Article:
Within his first 100 days in office, Health Minister, Hon. Dr. Fenton Ferguson, signalled his intention to pursue institutional and legislative strengthening of the country’s public health system, by engaging in a number of activities.
In January, the Ministry handed over six vehicles, valued approximately $12 million to the four regional authorities, as part of efforts to enhance the Vector Control Programme. Dr. Ferguson advised that the units would facilitate the movement of officers when conducting fogging exercises islandwide.
Two of the units were handed over to the Southern Regional Health Authority, and one each to the South East, North East and Western Regional Health Authorities. The sixth unit was retained at the Ministry to facilitate immediate interventions, where such a need arises, the Minister informed.
Meanwhile, there was welcomed news from the Minister in February when he announced that the requisite parts needed to repair the cobalt machine at the Kingston Public Hospital (KPH) and further enhance the output of a similar unit at the Cornwall Regional Hospital (CRH) in Montego Bay, had been received.
Dr. Ferguson told journalists that the parts had been sourced and brought into the island at the end January, thereby enabling the requisite works to be carried out. The units are used to administer radiotherapy to cancer patients.
As regards personnel, the cadre of medical professionals serving the sector was further boosted, following the signing of a two-year Technical Services Agreement between the Ministry, and their Cuban counterpart, in January.
Under the Agreement, signed by Dr. Ferguson, and Cuban Ambassador to Jamaica, His Excellency Yuri Gala Lopez, Cuba will provide an additional 499 health professionals over a two-year period. These include: doctors, nurses, nursing tutors, physiotherapists, cytotechnologists, dieticians, and medical technologists.
Just under 100 nurses and 20 doctors are expected in the island during the first year of the agreement, and will be deployed to primary and secondary health care facilities islandwide. They will complement just over 200 locally trained nurses, who were deployed to institutions in the South East Regional Health Authority in February.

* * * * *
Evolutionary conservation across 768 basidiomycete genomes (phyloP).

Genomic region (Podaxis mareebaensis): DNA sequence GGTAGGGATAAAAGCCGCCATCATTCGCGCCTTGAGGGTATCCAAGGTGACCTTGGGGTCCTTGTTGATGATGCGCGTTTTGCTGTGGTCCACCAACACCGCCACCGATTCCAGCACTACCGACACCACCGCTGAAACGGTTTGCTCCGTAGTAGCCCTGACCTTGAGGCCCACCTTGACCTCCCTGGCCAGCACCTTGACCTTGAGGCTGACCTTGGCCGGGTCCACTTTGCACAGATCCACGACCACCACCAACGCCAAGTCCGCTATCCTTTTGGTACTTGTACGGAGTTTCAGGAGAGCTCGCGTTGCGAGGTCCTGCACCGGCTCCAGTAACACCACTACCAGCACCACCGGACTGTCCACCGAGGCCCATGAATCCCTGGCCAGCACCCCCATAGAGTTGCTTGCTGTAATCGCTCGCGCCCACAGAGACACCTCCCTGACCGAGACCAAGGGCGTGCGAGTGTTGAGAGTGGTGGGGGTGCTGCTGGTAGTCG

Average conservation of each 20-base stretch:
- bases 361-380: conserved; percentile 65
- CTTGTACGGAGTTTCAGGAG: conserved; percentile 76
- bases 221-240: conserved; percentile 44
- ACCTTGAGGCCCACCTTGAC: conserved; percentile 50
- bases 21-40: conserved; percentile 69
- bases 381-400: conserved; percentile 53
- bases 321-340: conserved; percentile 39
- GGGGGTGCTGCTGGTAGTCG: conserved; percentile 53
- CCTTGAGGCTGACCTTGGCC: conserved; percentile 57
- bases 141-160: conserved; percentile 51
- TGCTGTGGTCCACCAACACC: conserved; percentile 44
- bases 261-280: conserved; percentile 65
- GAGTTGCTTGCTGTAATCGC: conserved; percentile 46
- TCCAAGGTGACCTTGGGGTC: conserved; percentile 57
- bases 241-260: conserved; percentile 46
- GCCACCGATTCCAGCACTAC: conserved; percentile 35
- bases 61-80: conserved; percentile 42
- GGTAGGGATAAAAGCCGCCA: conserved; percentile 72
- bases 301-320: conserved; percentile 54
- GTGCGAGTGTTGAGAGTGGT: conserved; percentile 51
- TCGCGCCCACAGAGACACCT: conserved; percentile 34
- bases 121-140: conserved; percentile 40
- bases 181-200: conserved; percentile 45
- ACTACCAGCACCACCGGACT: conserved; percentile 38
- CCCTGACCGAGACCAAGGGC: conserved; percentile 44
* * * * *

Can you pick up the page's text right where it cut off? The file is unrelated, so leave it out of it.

In other matters, Dr, Ferguson announced that the administration had drafted a policy relating to gifts and donations, in a bid to enhance the mobilisation of resources for the health sector, particularly from charitable organisations.
The policy, he outlined, aimed to ensure an effective system of accepting, documenting and distributing all resources mobilised for the health sector; and to improve the framework within which donors operate and relate to the Ministry.
Meanwhile, Dr. Ferguson announced that the Ministry is in the process of finalising preparations to secure Cabinet approval to draft a Tobacco Control Act that will provide sweeping protection against unwanted tobacco exposure.
Other areas of focus, which Dr. Ferguson said the Ministry will be pursuing, include: the introduction of a Government of Jamaica health card, to help in improving the delivery of health care services; establishment of centres of excellence in the island’s regional hospitals, to improve health care; boosting the capacity of the National Public Health Laboratory; construction of a children’s hospital in western Jamaica; and reviewing the impact of the no user fee policy in areas deemed critical to primary health care delivery.
The Minister assured that while there are plans to introduce a new policy of universal health care and primary facilities, the administration had no intention to deny access to vulnerable patients at the secondary and tertiary levels.
“Let me make it clear that the government has no intention of denying access to high risk and vulnerable patients, such as our children, the disabled, and our senior citizens,” Dr. Ferguson said, stressing that “those who can pay, must pay."